In the wake of tragedy that shook millions across the globe, the Boston University softball team experienced an emotional victory against Bryant University Tuesday. With this win in hand, the team will travel to take on Boston College Thursday.
Although the Boston Marathon attack was fresh in everyone’s mind, the Terriers (15-20-1, 5-4 America East), wearing blue and yellow ribbons to honor the victims of the marathon, persevered and came away with the victory.
“It was tough to start the game,” said BU coach Kathryn Gleason. “They wanted to play, they wanted to be together. They just battled back and they just never think they’re out of a game.”
With the 8-6 win over Bryant (14-19), BU won its fourth straight contest, and looked much improved over the past week.
In Tuesday’s affair, the Terriers trailed by one run in the sixth inning, but rallied to win the game by two runs. Junior third baseman Megan Volpano was clutch for the Terriers, as she smacked the game-winning two-run double.
The offense has drastically improved since the early stages of the season, now holding a .260 average as a team. Not only has junior center fielder Jayme Mask been a key contributor, but junior catcher Amy Ekart has been crucial to the newly found success as well. She has four homers, 19 RBIs and has also put up an impressive .500 slugging percentage.
“We’ve really worked on our base runners and taking extra bases,” Gleason said. “And people are just stepping up. They’re just playing. The runs keep coming in. They just keep hitting line drives. Hitting is contagious.”
Not only is the offense changing for the better, but the pitching is gaining stability as well. Senior pitcher Whitney Tuthill has been strong all year, winning 11 games for the Terriers, with the last victory coming against Bryant. Tuthill has a team-best 2.45 ERA, along with 102 strikeouts and a .245 opponents’ average. Tuthill is also pitching strong out of the bullpen, earning two saves against UMBC (8-32 1-11 America East) and a win in relief against the Bryant Bulldogs.
While Tuthill has been a force in the circle all season, the back end of the rotation is struggling to gain consistency. However, freshman pitcher Lauren Hynes has been picking up the slack, providing a huge boost to the Terrier pitching staff.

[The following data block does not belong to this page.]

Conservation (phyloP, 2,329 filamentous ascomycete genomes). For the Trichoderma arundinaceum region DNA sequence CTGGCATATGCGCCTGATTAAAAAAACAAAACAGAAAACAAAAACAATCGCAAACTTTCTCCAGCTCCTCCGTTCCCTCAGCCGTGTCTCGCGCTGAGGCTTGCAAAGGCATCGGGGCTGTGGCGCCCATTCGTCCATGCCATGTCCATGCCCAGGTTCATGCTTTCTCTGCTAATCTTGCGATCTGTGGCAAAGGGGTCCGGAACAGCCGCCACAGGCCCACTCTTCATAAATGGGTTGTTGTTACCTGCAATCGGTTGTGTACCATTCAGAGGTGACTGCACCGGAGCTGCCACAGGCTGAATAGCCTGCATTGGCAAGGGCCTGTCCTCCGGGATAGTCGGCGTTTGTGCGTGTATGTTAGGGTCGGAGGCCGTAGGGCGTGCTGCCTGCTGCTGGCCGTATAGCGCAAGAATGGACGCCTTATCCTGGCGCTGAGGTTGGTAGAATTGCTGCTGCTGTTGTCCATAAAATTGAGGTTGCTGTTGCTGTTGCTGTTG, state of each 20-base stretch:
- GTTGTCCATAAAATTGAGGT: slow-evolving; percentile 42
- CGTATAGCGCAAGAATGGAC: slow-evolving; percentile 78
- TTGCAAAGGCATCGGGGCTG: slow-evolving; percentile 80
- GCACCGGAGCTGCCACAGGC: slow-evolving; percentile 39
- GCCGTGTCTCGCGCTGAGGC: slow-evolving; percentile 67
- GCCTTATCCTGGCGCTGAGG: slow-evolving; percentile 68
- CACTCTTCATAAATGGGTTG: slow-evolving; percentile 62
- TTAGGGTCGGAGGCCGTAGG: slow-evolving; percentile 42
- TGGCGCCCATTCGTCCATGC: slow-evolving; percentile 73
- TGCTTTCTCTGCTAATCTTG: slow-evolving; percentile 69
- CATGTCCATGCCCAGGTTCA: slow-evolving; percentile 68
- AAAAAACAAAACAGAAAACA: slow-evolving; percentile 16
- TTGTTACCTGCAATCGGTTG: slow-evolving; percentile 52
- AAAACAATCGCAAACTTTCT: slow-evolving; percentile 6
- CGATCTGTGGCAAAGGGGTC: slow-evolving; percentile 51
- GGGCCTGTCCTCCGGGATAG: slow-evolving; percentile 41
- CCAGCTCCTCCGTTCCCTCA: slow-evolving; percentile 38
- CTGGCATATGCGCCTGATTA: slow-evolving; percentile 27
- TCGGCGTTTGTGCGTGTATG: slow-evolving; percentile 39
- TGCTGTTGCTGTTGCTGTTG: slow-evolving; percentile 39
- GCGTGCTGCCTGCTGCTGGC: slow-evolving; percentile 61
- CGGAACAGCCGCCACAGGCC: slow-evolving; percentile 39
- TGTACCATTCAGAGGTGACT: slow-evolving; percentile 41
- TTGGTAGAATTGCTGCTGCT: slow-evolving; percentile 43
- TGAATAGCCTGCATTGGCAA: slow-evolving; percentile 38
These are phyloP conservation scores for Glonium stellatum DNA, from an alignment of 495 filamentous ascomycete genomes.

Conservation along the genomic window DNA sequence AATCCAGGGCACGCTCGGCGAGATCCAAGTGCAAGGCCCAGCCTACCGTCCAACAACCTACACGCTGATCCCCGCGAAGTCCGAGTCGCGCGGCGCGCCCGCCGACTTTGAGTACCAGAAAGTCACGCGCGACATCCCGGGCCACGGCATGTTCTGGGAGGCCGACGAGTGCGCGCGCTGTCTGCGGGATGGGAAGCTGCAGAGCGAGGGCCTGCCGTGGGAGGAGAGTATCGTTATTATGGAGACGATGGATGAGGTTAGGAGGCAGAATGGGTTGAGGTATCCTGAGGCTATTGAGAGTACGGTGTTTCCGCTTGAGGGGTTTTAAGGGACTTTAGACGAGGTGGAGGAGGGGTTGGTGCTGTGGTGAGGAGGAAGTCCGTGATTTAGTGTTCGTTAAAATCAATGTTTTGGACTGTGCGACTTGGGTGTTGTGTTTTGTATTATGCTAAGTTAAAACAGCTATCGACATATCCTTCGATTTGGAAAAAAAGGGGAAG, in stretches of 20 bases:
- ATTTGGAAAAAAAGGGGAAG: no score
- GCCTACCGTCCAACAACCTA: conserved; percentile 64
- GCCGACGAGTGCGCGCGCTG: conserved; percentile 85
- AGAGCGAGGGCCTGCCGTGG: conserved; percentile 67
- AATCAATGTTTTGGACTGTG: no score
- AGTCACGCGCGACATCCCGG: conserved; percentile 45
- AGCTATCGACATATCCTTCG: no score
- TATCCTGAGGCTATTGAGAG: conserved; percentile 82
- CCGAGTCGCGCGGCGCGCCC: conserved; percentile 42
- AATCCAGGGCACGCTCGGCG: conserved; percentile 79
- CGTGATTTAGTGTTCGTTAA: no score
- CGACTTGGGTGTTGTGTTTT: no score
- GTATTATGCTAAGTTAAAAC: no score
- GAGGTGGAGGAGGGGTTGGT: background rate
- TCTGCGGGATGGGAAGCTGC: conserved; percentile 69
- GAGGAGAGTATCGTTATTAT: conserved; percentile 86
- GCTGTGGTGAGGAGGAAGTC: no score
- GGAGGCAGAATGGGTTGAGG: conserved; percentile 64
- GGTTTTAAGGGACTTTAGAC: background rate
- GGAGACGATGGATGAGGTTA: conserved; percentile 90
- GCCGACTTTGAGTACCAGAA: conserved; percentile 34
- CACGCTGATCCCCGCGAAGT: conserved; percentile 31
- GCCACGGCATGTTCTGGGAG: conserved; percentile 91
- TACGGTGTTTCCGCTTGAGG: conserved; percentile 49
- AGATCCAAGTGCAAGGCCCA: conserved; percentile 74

Over the past weekend, Hynes picked up two victories against the Retrievers, allowing only one run over her starts. Tuesday, Hynes got the start again, and pitched well. She went 5.1 innings, allowed two runs and struck out four in a no decision. Hynes also improved her ERA, which was well over five at one point, to 4.68.
“I’m very proud of Lauren Hynes,” Gleason said. “She had to become a key member of the pitching staff and she’s embraced it. Like every freshman she’ll have her ups and downs.”
While the Terriers are playing well, they have a familiar foe in store Thursday in BC (10-27).
In an April 4 contest, the Terriers came away with a slim 3-1 victory over the Eagles. Sophomore center fielder Mandy Fernandez hit a two-run home run in the victory. Tuthill went the distance that day, only allowing one run in seven innings of work.
“We played them twice in the fall. It’s an inter-city rival thing,” Gleason said. “We just enjoy playing. No game is more important than the other, but it’s always fun to go over there and play.”
Since the loss, the Eagles are struggling mightily, losing eight of nine games, most recently at the hands of Virginia Tech University in mercy-rule fashion.
Much of the problem for the Eagles this season is pitching. As a team, their ERA is a struggling 6.60. Their number one pitcher, sophomore Chelsea Dimon, has an ERA of 6.19 despite being responsible for eight of her team’s 10 wins.
Although pitching has not been effective for the Eagles, their offense has been one of the reasons for the team’s victories. They are led by outfielder Tony Speer. Speer has compiled terrific stats this season, hitting .347, mashing nine homers and collecting 25 RBIs.
The Terriers finally hit their stride during the four-game win streak. The only thing that stands in the way of a fifth win in a row is a familiar rival.
“It would be great to win five, it was great to win four on a difficult day,” Gleason said. “We don’t talk too much about wins and losses. We just talk about playing hard every game and they’ve done that every game this year. At the end of the game we hope we have more runs than the other team.”